This is what most Chinese outlets look like. The top outlet fits US plugs, and since my phone regulates its own voltage, I can use my regular charger.
We went up a road, looking for the remains of a "castle", which didn't really exist as more than rubble and a memory, but instead found this.
This ingenious process takes old quilts and turns them into new ones. First, the old quilt batting is pulled or cut into pieces 2.5' or so in width and fed into the green machine. That machine shreds the old batting, fluffs it and pushes it out again in even 2.5' strips. Then the woman began to roll it around a wooden rod, which she then set down. The rod would be pushed up against two uprights, where it would halt and then the batting being pushed out would spin the rod around and roll itself. This would free the woman to take a previous roll and roll it out onto a table, where they had previously stretched out a pre-sewn, inside out cover w/zipper and some really thin, spider-webby interfacing/new polyester stretchy batting.
She kept adding the batting, switching orientations, then they added another layer of the spider web batting, wrapped it up like a present, rolled it up and INVERTED IT, by pulling one edge of the cover over the other. There was a zipper in that free edge of the cover and once inverted, they zipped it closed.
Next, they clipped the edges to a frame, to stretch it and then stuck the whole frame into a machine embedded in the back of their truck.
The machine was controlled by a computer, which quilted the whole thing.
This was the parking lot at the bottom of a section of the Great Wall which has be developed for tourism. It cost 45¥, about $6 US to go through the gate, but Marian was not interested, and they would not let me ride my bike up the road beyond the gate, so I did not go. In hindsight, I should have gone, because our second attempt at a different section was not successful.
The road to the second section we would be able to access took us past this enclave of yurts. They were a tourist attraction, and on the way back down, we checked them out. They were made of either concrete or plastic sheeting and the establishment wanted 150-200 ¥ for a night in them. That is about $30 US, about 2 or 3x as much as we have been paying for lodging. Ok. I'm not actually that cheap, but they weren't very authentic and it didn't seem appealing.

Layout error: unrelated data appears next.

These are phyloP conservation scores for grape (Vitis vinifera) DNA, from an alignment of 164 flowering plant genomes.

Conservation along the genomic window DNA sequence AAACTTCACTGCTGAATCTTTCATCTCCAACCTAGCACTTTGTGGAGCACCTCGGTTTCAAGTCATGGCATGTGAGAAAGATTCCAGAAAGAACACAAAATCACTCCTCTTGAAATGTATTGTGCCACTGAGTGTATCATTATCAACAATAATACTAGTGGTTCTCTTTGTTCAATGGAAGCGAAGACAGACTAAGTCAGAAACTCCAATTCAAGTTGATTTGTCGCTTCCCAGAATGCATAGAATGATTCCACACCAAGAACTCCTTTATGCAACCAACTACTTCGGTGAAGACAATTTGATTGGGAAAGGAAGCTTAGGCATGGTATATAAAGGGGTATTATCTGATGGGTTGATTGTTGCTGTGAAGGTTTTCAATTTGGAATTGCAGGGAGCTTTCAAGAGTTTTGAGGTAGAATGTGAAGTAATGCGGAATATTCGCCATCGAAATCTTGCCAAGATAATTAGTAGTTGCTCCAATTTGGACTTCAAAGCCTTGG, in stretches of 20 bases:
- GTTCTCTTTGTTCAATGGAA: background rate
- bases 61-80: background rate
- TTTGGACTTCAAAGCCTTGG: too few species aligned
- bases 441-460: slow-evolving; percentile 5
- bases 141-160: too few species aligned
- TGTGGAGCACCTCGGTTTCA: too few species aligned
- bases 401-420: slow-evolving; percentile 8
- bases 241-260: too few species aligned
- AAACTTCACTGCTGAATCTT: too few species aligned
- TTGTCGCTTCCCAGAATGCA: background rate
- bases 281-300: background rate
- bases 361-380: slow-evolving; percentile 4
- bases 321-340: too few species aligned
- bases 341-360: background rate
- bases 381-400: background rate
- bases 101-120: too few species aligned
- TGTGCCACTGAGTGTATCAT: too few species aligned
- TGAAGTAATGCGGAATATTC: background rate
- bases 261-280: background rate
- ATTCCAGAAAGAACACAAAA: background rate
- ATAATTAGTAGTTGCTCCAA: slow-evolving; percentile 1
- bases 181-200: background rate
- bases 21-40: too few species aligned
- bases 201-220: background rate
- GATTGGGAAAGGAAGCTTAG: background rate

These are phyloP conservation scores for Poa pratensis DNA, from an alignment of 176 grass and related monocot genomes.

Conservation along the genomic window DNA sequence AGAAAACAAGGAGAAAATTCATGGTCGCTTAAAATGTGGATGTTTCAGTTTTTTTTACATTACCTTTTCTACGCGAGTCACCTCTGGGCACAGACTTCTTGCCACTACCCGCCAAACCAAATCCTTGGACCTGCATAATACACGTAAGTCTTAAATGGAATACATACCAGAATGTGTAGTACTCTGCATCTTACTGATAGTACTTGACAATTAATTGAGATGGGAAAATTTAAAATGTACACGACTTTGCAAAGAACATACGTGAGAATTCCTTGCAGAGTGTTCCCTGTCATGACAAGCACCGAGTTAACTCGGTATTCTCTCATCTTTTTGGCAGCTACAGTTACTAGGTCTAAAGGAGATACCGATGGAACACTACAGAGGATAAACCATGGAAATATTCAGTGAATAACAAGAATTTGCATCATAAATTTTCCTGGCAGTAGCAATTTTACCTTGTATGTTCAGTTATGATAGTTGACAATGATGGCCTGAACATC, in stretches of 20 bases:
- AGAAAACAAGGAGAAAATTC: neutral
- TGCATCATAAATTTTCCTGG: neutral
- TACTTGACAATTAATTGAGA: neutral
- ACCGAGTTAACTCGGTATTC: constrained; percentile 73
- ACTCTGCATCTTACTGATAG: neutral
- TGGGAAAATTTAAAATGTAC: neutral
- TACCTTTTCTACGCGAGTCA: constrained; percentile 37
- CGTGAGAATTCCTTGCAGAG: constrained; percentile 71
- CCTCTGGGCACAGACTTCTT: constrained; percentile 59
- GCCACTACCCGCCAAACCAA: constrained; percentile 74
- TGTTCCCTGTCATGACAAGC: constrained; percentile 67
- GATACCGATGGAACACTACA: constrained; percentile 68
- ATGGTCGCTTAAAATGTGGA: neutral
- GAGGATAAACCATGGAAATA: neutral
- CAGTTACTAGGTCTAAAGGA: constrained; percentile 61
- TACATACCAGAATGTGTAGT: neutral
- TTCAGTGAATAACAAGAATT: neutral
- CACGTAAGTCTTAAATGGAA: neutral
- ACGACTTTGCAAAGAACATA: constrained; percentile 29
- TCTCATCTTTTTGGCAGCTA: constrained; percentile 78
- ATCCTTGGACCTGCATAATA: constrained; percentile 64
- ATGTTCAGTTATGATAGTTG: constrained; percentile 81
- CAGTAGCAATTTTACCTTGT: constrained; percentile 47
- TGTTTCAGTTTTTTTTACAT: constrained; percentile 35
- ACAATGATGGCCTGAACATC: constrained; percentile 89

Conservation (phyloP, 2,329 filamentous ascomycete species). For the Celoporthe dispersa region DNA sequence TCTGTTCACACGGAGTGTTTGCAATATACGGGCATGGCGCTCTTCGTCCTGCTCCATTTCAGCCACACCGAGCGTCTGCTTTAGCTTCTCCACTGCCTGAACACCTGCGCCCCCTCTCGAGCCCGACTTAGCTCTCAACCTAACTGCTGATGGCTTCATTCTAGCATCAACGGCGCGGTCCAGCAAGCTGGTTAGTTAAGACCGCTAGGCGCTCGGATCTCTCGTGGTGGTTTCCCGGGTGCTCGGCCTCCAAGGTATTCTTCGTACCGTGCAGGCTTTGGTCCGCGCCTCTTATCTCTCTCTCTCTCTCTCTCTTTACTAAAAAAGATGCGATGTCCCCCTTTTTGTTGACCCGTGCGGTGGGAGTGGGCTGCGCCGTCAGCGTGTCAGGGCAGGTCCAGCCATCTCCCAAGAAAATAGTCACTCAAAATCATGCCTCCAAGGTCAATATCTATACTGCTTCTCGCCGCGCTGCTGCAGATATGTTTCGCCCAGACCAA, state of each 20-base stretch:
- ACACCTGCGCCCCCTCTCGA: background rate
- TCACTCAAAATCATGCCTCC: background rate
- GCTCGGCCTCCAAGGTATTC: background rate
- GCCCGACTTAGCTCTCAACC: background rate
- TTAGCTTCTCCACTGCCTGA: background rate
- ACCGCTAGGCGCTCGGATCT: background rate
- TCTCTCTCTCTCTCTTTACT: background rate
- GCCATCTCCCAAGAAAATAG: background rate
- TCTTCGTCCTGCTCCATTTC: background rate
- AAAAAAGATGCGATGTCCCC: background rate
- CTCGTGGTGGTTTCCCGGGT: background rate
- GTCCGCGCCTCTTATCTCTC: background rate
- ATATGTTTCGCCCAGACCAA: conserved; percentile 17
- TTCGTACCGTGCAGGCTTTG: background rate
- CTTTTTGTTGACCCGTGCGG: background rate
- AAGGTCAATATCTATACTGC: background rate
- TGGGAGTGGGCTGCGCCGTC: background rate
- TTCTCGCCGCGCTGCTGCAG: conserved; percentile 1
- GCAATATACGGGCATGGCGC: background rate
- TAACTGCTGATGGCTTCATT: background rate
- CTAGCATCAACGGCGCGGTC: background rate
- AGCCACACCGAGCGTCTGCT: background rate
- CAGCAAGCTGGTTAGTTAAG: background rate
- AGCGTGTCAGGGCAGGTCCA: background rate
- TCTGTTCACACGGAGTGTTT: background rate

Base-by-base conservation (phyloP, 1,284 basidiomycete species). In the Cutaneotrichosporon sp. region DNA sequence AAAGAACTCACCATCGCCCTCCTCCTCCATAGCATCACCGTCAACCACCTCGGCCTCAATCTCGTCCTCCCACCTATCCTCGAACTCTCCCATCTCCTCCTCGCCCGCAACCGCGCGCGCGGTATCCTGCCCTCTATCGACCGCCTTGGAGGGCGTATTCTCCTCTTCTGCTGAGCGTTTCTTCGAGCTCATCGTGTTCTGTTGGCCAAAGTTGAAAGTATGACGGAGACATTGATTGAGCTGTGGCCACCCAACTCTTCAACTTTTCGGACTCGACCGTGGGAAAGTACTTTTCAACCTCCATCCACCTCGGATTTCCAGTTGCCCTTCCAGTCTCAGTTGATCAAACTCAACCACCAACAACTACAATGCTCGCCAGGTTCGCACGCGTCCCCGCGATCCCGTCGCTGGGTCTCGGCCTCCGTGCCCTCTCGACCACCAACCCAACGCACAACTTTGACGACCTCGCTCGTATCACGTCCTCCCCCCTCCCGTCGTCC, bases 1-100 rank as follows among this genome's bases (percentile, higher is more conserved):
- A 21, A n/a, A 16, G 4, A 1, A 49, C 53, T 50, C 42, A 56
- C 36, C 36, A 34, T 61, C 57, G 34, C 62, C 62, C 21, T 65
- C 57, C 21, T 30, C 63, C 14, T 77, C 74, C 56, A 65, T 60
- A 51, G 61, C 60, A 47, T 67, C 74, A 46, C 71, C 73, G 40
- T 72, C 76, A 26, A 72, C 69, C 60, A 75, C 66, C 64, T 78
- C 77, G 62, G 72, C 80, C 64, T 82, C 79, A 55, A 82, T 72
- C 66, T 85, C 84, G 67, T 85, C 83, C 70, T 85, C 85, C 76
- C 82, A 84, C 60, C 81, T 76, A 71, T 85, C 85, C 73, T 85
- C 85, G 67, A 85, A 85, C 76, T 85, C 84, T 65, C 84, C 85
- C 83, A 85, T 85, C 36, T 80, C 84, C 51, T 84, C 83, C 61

The fruit on this tree has been bagged. Marian says the farmer picks out some of the fruit on the tree that seems like it would be particularly perfect and bags those. The bags keep the fruit from any damage. As all the fruit develops, the unbagged is picked early and sold as sour fruit or for other purposes and the tree puts all remaining energy into the bagged fruit.
The Geat Wall and towers are visible on the ridge.
Signs to the Great Wall diverted us into this village. It was a cute village, but not associated with the wall in any way.
Maybe a ???? flower?
Tree lined roads. We were rejected from many motels, because they still say "no foreigners allowed". Marian says most just don't have a clue how to register foreigners (and some are just too lazy to bother), but if they let her, she takes over their computer and shows them how. That law was repealed in 2003 or so.
These boat restaurants or motels tied at a park were pretty derelict. Maybe someone is thinking of fixing them up?